Complete History Of Blood Transfusion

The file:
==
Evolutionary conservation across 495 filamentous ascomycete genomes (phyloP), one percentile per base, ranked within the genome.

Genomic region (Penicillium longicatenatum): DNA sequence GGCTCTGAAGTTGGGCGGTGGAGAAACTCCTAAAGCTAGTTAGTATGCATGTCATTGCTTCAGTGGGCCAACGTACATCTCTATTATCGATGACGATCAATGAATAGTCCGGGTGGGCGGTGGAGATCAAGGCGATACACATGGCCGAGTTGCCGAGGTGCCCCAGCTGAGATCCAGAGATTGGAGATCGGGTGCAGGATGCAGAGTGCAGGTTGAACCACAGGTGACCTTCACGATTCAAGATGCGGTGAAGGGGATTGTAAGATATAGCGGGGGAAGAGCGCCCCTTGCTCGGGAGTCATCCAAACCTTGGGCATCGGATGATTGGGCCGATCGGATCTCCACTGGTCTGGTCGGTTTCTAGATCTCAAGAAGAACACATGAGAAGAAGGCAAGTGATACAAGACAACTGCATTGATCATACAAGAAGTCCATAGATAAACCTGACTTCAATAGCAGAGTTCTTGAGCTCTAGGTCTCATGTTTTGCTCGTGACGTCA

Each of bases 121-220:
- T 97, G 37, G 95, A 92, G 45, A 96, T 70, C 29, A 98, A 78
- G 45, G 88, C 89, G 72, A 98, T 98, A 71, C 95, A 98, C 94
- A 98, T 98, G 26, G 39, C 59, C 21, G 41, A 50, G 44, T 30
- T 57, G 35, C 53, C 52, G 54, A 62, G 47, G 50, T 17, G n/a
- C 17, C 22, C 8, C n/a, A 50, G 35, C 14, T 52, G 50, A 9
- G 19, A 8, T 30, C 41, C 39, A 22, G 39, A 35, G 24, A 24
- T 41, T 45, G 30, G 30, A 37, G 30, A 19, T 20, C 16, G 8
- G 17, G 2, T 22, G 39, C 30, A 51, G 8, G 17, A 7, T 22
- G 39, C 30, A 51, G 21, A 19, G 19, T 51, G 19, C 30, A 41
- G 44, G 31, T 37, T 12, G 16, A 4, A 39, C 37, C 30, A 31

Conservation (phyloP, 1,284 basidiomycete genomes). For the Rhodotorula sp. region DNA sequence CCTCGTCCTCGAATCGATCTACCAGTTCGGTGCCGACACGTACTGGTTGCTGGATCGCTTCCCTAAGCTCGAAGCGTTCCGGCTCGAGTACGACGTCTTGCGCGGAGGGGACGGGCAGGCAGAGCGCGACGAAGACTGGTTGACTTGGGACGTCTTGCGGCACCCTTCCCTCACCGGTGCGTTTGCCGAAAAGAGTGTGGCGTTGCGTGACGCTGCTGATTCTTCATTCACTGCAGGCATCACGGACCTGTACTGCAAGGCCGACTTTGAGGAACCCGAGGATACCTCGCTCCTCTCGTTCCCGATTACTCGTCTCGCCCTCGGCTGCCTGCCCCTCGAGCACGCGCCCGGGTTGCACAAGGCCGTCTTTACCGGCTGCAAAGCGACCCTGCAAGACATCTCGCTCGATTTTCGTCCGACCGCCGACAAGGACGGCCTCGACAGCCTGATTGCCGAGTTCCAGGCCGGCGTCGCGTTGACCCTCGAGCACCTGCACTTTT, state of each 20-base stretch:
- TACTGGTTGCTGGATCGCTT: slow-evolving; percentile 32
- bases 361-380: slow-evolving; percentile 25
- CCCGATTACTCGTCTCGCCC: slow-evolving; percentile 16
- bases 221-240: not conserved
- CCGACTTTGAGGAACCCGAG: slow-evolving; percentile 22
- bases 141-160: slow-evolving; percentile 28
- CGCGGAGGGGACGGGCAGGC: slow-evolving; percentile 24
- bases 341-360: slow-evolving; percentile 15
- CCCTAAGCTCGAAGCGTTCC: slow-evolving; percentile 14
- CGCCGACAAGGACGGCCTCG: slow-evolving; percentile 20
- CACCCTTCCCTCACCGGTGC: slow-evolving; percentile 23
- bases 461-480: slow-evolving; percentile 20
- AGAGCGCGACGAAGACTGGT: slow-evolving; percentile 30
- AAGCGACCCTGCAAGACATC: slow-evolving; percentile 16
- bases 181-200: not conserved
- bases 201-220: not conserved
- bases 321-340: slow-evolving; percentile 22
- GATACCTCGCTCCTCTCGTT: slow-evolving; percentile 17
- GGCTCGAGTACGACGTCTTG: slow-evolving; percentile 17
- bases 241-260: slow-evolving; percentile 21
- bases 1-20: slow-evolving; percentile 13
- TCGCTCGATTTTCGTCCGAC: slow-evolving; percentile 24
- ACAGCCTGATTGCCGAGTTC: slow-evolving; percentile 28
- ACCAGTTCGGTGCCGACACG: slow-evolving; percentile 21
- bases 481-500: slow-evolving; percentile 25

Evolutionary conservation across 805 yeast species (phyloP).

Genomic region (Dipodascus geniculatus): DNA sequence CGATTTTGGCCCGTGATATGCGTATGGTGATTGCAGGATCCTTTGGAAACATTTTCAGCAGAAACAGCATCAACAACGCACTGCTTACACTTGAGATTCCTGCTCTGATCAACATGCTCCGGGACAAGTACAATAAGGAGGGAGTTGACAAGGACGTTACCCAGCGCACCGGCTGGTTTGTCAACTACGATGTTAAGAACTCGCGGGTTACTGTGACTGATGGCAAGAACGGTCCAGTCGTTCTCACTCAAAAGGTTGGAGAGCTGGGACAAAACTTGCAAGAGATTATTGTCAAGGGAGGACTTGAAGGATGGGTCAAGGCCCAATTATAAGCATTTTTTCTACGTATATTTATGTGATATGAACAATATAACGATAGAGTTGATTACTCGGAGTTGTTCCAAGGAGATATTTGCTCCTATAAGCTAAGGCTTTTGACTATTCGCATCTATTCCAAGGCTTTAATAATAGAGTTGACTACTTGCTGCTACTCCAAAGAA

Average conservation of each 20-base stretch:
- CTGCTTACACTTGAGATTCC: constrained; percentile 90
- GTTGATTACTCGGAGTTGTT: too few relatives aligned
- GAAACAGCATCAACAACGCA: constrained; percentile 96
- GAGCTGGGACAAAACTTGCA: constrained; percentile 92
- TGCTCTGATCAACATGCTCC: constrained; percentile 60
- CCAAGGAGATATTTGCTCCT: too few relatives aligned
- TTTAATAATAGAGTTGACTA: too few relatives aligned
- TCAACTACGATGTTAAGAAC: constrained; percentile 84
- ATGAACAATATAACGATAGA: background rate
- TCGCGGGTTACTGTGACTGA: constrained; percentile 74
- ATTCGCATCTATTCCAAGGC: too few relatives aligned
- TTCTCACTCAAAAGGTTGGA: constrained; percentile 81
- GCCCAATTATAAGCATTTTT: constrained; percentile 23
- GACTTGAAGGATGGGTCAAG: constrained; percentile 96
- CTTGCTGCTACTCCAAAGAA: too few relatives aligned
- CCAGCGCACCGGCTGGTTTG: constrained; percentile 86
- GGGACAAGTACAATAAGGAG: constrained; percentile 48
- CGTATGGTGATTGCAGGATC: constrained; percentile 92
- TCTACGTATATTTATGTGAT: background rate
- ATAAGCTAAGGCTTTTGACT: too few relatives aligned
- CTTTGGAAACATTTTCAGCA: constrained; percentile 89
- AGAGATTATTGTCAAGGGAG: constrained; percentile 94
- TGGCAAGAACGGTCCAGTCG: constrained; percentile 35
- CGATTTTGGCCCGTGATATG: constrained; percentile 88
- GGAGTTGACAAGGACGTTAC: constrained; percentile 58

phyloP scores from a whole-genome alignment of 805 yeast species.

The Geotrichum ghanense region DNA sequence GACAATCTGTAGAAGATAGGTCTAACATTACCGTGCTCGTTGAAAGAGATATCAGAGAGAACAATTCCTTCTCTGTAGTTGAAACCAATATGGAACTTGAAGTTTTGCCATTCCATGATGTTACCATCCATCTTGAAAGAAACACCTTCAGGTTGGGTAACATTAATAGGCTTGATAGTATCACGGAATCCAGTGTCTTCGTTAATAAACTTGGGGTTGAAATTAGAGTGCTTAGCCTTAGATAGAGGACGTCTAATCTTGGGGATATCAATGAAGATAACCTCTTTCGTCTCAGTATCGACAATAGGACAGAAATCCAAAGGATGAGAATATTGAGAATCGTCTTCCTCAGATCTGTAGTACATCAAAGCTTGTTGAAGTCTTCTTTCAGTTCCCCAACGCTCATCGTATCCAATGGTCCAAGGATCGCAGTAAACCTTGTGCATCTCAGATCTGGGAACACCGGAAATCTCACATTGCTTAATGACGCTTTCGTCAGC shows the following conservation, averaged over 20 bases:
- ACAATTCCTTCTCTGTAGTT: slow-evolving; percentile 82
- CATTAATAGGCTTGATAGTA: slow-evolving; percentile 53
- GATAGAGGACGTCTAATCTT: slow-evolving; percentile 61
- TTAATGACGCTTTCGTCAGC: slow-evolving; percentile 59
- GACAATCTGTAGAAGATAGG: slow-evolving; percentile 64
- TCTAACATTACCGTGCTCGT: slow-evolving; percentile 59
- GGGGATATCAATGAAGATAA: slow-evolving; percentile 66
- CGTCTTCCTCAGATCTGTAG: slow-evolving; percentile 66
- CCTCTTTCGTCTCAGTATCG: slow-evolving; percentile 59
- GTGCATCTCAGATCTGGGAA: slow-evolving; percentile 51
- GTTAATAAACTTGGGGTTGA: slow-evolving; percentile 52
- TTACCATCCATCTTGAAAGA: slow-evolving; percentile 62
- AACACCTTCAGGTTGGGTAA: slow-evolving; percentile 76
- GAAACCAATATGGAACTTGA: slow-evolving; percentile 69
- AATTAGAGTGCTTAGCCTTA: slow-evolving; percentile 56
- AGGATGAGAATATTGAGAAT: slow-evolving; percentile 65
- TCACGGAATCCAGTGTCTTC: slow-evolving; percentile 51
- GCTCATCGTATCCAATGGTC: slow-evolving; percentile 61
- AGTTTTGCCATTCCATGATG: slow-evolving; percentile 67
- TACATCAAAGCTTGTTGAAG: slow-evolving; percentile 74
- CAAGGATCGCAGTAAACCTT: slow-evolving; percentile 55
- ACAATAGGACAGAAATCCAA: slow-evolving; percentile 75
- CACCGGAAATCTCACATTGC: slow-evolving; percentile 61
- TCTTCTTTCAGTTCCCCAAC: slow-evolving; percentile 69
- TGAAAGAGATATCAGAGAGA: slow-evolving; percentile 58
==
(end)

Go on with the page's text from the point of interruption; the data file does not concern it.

One of the earliest accounts of the circulation of blood was by the Arabic scholar, mathematician and physician Ibn-al- Nafis2 who, in 1260 AD, described the 'minor circulation' of blood in the body. This was more than 250 years before William Harvey described the continuous circulation of blood around the body in 1616,3 which he published in 1628.4 The advent of the understanding of human anatomy and the circulation of blood gave rise to experimentation in transfusion techniques involving animal-to-animal and animal-to-human procedures. This eventually resulted in human-to-human transfusion. In 1657, Dr (later Sir Christopher) Wren,5 now better known as the renowned Architect, performed a series of experiments involving the injection of various fluids into the veins of animals, with mixed results. Subsequently, in 1665, at a meeting of the Royal Society of London – of which Wren was a founder member – he demonstrated the transfusion of blood from one animal to another. Although Lower and King performed the first animal-to-human transfusion in England, the first ever transfusion was performed by the Frenchman Jean-Baptiste Denis, five months earlier in June 1667 in Paris.8 Amazingly, Denis had commented on the potential of transfusion not only to replace blood loss but also to treat disease. More importantly, he also considered that transfusions "ought to be done with blood of the same species". However, owing to the perceived risk to the donor, he later rejected this policy in favour of using animal blood. The resultant fatal reactions recorded by Denis led to the transfusion of blood to humans being prohibited in France and subsequently in England. Thus, blood transfusion fell into disrepute and neglect for 148 years. Nineteenth century revivalists James Blundell9 graduated from Edinburgh in 1813, became an obstetrician of note at Guy’s Hospital in London and is credited with reintroducing blood transfusion into medical practice. Blundell reported favourably on the benefit of transfusion in cases of post-partum haemorrhage in 1828. He was clearly influenced by, and generously acknowledged, the earlier work of John Henry Leacock,10 also a graduate of Edinburgh, whose dissertation in 1816 established the principle that donor and recipient must be of the same species. Blundell accepted this principle and reported his results of injecting human blood using a syringe. He later devised an apparatus, known as Blundell's Impellor, which consisted of a funnel and pump for the collection of donor blood for indirect transfusion into the veins of a patient. The invention of the hypodermic syringe by Alexander Wood in 1853 provided an important aid to transfusionists and led to the development of new devices to carry out transfusions. In 1864 Dr Roussel in France and Dr James Aveling in London both used India rubber tubes to carry out direct human-to-human transfusions. James Aveling's apparatus consisted of two silver tubes that were used to enter the donor and recipient blood vessels, connected to a length of India rubber tubing, with a stopcock at both ends and a bulb in the middle. When squeezed, the bulb acted as a pump to expedite the flow of blood. The main problem that stood in the way of the development of blood transfusion was the tendency for the blood to clot and to block the tubes or apparatus connected to the recipient. In 1873, Sir Thomas Smith of St Bartholomew's Hospital, London, is reported to have successfully transfused blood from which the clot had been removed (ie defibrinated blood). Attempts by Dr James Braxton-Hicks at Guy’s Hospital in 1883–84 to overcome this problem using sodium phosphate mixed with the blood as an anticoagulant resulted in the deaths of the patients. In the last decade of the 19th century there was considerable debate about the benefit of using blood rather than saline. George Washington Crile11 carried out studies in 1898 to compare the efficacy of blood versus saline in maintaining blood pressure in shock. His conclusions kept alive the quest to find better and safer ways of transfusing blood, which did not became apparent until well into the second decade of the new century. Identification of human blood types and groups A considerable amount of work involving immune practice and reactions took place in the latter part of the 19th century. Physiologists had shown that blood from another species could destroy the cells of transfused subjects. It was noted that a similar reaction, the agglutination of cells, could occur between the blood of individuals of the same species. Karl Landsteiner (1868–1943), through his elucidation of different blood groups in humans, demonstrated that this was a normal phenomenon. In 1901, Landsteiner12 described three different human blood types, A, B and 0. The following year, Alfred von Decastello and Adriano Sturli13 defined a fourth type, AB. Landsteiner suggested his findings might be applicable to blood transfusion practice. It is now astonishing that this idea was not adopted until more than a decade later. During this period, other blood type designations were described in Czechoslovakia by Jansky14 in 1907 and in the United States by Moss15 in 1910. Both were in use as much as Landsteiner's and were still used three decades later (Table 1). Despite these advances, surgeons continued to perform transfusions without any preliminary ‘cross-agglutination' testing. Direct transfusion (artery to vein) as described by Carrel16 and Crile17 were still the methods usually employed. Pretransfusion testing did not become normal practice until indirect transfusion became popularised by the use of sodium citrate anticoagulation and collection of donor blood, which occurred after 1915. The ABO blood group system originally designated by Landsteiner remains the principal donor–recipient matching criteria for human blood transfusion. Blood group classiflcation Without doubt, Karl Landsteiner is best known for his groundbreaking work on the ABO blood group system. His work on the identification and elucidation of other blood group systems is also without parallel. In 1927, Landsteiner and Levine18 proposed a new blood group system after the identification of two new genes, which they called M and N. The system was later extended after Sanger and Race19 identified the related S and s genes in 1947. Additionally, in 1927, Landsteiner and Levine20 discovered the Pp antigens of the P blood group system. In 1940, Landsteiner (now aged 72) and Alexander Wiener described the first Rhesus (Rh) blood group. This initiated work on unravelling what is probably the most complex blood group system known. Karl Landsteiner had many facets to his knowledge, one of the most important being his understanding of immunochemistry. His book entitled The specificity of serological reactions, first published in 1936, is a testament to his unique contribution to our understanding of antigen–antibody reactions and their importance in blood transfusion. Effective blood transfusion Throughout the 20th century, milestones in the advancement of blood transfusion are synchronised with the onset of military conflict around the world. The practice of blood transfusion advanced with the outbreak of the First World War, mainly due to the new knowledge of matching different blood groups and the use of an anticoagulant that facilitated indirect transfusion. Prior to this, transfusion was only possible using defibrinated blood, as described by Moss21 in 1914, and by direct donor-to-patient techniques. In 1914, the Belgian Adolph Hustin22 discovered that sodium citrate in tolerable quantities could anticoagulate blood for transfusion. Further work by Luis Agote23 in Argentina and Richard Lewisohn24 in the USA in 1915 showed that sodium citrate would effectively anticoagulate blood at a concentration that could be transfused without harming the recipient. Until this time, blood transfusion on the battlefield was only practicable with a ready supply of donors close to the patients. However, tank warfare changed the mobility of battle and required a stock of blood to be established, enabling a supply to be available whenever and wherever needed. The practice of blood transfusion was favoured by the American and the Canadian surgeons arriving at the Western Front to cope with the increasing number of casualties suffered in France and Belgium. The beneficial effect in combating blood loss in major trauma was soon recognised and adopted by British and French surgeons. As a result, the establishment of the first bank of stored blood was described by Oswald H Robertson25 in 1918. He stored blood for up to 21 days to treat haemorrhagic shock suffered in battlefield injuries. Robertson also recognised the advantages of adding glucose to blood, but it was 20 years later before his observation was fully appreciated in the development of large-scale blood storage during the Spanish Civil War between 1937 and 1939. The subsequent publication of the effectiveness of transfusion, by army surgeons, resulted in its introduction to civilian medical practice. A period of problems and confusion It is a strange facet of scientific discovery that rarely does it result in an early change of practice or a benefit to society. This is exemplified in transfusion practice during the interwar years. The discovery of ABO blood groups by Landsteiner in 1900 and subsequent work by Jansky in 1909 and Moss in 1910 did not result in the adoption of a common blood group nomenclature until 1939. Confusion caused by blood donors being grouped using the Jansky system when the Moss system was in widespread use represented a potential for mismatched transfusion. The availability of citrate-treated, anticoagulated blood for indirect transfusion, following the work of Hustin, Agote and Lewisohn, failed to persuade physicians and surgeons to relinquish direct person-toperson transfusion. A high incidence of febrile reactions, a lack of donor panels and the medical profession's reluctance to change all contributed to the slow adoption of indirect transfusion techniques. Ottenburg and Kaliski26 in 1913 described the beneficial outcome of pretransfusion compatibility testing or 'cross matching' in 128 patients at Mount Sinai Hospital in New York. Sadly, however, this did not become a regular procedure worldwide until many years later. Lewisohn and Rosenthal27 in 1933 showed that bacterial contamination and inadequately cleaned transfusion equipment were the causes of many transfusion reactions. The common practice of only using group O (universal donor) by hospitals and clinicians and the use of cut-down procedures for venesection resulted in a rapid decline of available donors. The reliability of blood group procedures was also in question due to the cost and availability of reliable antisera for blood group typing. The Burroughs Company was the only commercial source in the UK at that time. This resulted in attempts to produce homemade antisera from staff and donor samples, which resulted in unreliable and potentially dangerous reagents being used when only tile grouping techniques prevailed. Differing views and practices prevailed until the imminent threat of war in 1939, despite the monumental work of Percy Lane Oliver28 and Geoffrey Keynes29 in establishing donor panels and in advocating of ethical standards of practice in respect of blood donors. Onset of the Second World War The Spanish Civil War gave rise to a fresh approach to blood transfusion, hastened by the threat of large numbers of civilian and military casualties. There was a major initiative to increase the number of blood donors and to establish large-scale blood banks to ensure adequate supplies. One of the other outcomes of this period was the introduction by Jorda30 of adding glucose to the citrate anticoagulant for blood collection, although Robertson had suggested this as early as 1918. This was found to improve the viability of transfused red cells and thus increase the benefit of transfusion. In 1938 the Ministry of Defence established a committee in London to consider how blood transfusion support would be provided to military hospitals in the event of war. This led to the formation of the Army Blood Transfusion Service and the opening of the Army Blood Supply Depot (ABSD) in 1939, which was the first military transfusion service in the world. Such was the demand at the outbreak of war that the ABSD processed more than 33,000 donations in its first year – six times more than the busiest civilian service prior to the war. The ABSD went on to produce all dried products, crystalloids and grouping sera, as well as all the equipment for collecting and administering blood. New understandings of old problems The discovery of the Rh blood groups by Landsteiner and Wiener31 in 1940, and the related work done previously by Levine and Stetson32 in 1939, was the most important and significant advance in blood grouping and transfusion since the discovery of ABO groups, 40 years before. Landsteiner and Wiener reported the results of immunising guinea pigs and rabbits with the red cells of rhesus monkeys. The immune antibody produced was found to agglutinate the red cells of approximately 85% of random people tested. Earlier, in 1939, Levine and Stetson were investigating intra-uterine death associated with severe anaemia. They reported a case where anaemia was due to antibodymediated cell destruction caused by the passage of maternal antibody into the fetal circulation. They clearly described a case of haemolytic disease of the newborn (HDN). The antibody identified was not named. Also, Wiener and Peters33 recognised that the anti-Rh antibody could be a cause of haemolytic reactions to blood transfusion, establishing a key principle in transfusion and a landmark medical discovery. In 1941, Levine, Katzin, Vogel and Burnham34-36 described the aetiology of erythroblastosis fetalis (or HDN), showing that incompatibility between mother and fetus was the cause. They also found the causative antibody had the same specificity as the anti-Rh antibody described by Landsteiner and Wiener. Pioneers of blood group science Robert Race and Ruth Sanger are undoubtedly the most well-known names in blood group science in the period following the Second World War up to 1980. Their contribution to the understanding of blood groups is probably only exceeded by the earlier work of Landsteiner. Robert Race worked at the Galton Serum Laboratory before he and Arthur Mourant moved, in 1946, to the Lister Institute of Preventive Medicine in London. Race became director of the Medical Research Council Blood Group Research Unit and Mourant became director of the Blood Group Reference Laboratory. Their partnership and cooperation resulted in many significant contributions to the knowledge and practice of blood group science. In 1947 Robert Race was joined by Ruth Sanger, who became his wife. Together they wrote Blood groups in man.37 First published in 1950, it ran to seven editions and was subsequently translated into many languages. This work became the standard reference book on the subject for several decades. In their early work on the Rh blood group system, Race and Sanger, inspired and supported by Professor Ronald Fisher in the UK, differed with Wiener in the USA. These differences reached the point of acrimonious exchanges in the scientific press about the mode of genetic inheritance. Robin Coombs, working with Race and Mourant, developed the antiglobulin test (Coombs’ test), used for the detection of 'incomplete' antibodies. The test has become a standard technique in blood group serology and is described in three landmark publications.38-40 Development of plasma drying and fractionation The ability to preserve therapeutic antisera by drying, which was developed in the late 1930s, gave rise to the introduction of freeze-drying processes. Although originally not intended for human plasma, experimental batches were tested and proved safe when transfused to human recipients. Once again, the wartime situation in 1939 led to a demand for plasma supplies to treat military and civilian casualties. This accelerated the effort to find a large-scale process to satisfy the immediate requirements. There was a strong demand for dried plasma by the Armed Forces for use in the tropics, where it could be stored effectively without deterioration. In the UK, the original freeze-drying plant in Cambridge was too small to meet the demands, even when supported by a second unit built by the Wellcome Foundation at Beckenham. This prompted the Army Blood Transfusion Service (ARTS) to build its own plant. During the last two years of the war, over 250,000, 400-mL bottles of freeze-dried plasma were produced. This was in addition to the supply of liquid plasma and serum, which, although still in use, were becoming less acceptable due to changes and contaminants formed during storage. At the same time as early efforts were being made to develop techniques for storage of plasma for transfusion, research was proceeding into separating and purifying plasma protein fractions. Much of the work in the UK was carried out at the Lister Institute during the early years of the war. In 1944, Edwin Cohn41 in the USA published his classic work on the ethanol separation and purification of plasma proteins. However, much of the equipment and materials to carry out Cohn' s procedure was not available in the UK, and thus an alternative method had to be sought. Kekwick, Mackay and Record42 in 1946, working at the Blood Products Research Unit in London, succeeded in producing fibrinogen and prothrombin from plasma separated by precipitation with ether. This pioneering work led to the production of other blood products and the foundation of the UK supply programme. At the cessation of hostilities, the plasma processing equipment from the Army Blood Transfusion Service was moved to the Lister Institute in Chelsea. Further plants were installed at Elstree, which became the Blood Products Laboratory. Discovery of polythene The discovery of a new polymer by a research team at Imperial Chemical Industries (ICI) in 1930 resulted in its rapid adaptation as a new electrical insulating material. It was light, flexible and waterproof, and the company named the substance polythene. The first reported clinical use of polythene in the UK, in 1948, was as a fine, flexible catheter for neonatal use. In 1952, Walter43 designed a polythene blood collection bag with integral donor line and giving set. Walter's invention was soon recognised and the Fenwal company was set up to massproduce the bags for use in American and Canadian hospitals. By 1960 they were in widespread use throughout North America. Owing to the adverse economic situation in the UK during this period, and disagreement among directors of the regional transfusion centres, these bags were not introduced throughout the UK until 1975. Baxter (now owning Fenwal) in the USA, Biotest in Germany, Terumo in Japan and Tuta in Australia further developed plastic transfusion sets to enable more blood components and plasma fractions to be aseptically separated and stored for transfusion. Age of automation In the evolving world of biomedical science, many erstwhile manual techniques and procedures have become automated. Technical progress by equipment manufacturers and the advent of computer-based technologies produced an avalanche of new equipment from 1975 onwards. However, the field of blood group serology and transfusion was a latecomer to this changing world. Indeed, it was believed by many experienced workers that no machine could take over the highly interpretative role of the skilled serologist. This was to prove wrong. Reports as early as 1963, by Sturgeon, Cedergren and McQuiston,44 and by Allen, Rosenfield and Adebahr,45 described the use of the Technicon autoanalyser for blood group antibody detection. In their review of the subject in 1968, Marsh, Nichols and Jenkins46 demonstrated that virtually all clinically significant blood group antibodies could be detected by automated means. The new technology was adopted by many transfusion centres for donor screening and larger hospital laboratories for antenatal screening. In addition to the provision of blood grouping and antibody screening, an increasing requirement for microbiological screening of blood donations has become apparent. Initially, only syphilis testing was deemed necessary, to which was added screening for hepatitis B and then subsequently for cytomegalovirus, human immunodeficiency virus, hepatitis C and now variant Creutzfeldt-Jakob disease and malaria. Clearly, without the aid of technology an army of extra staff would be needed to cope with the constant increase in testing to ensure the supply of safer blood products. REFERENCES :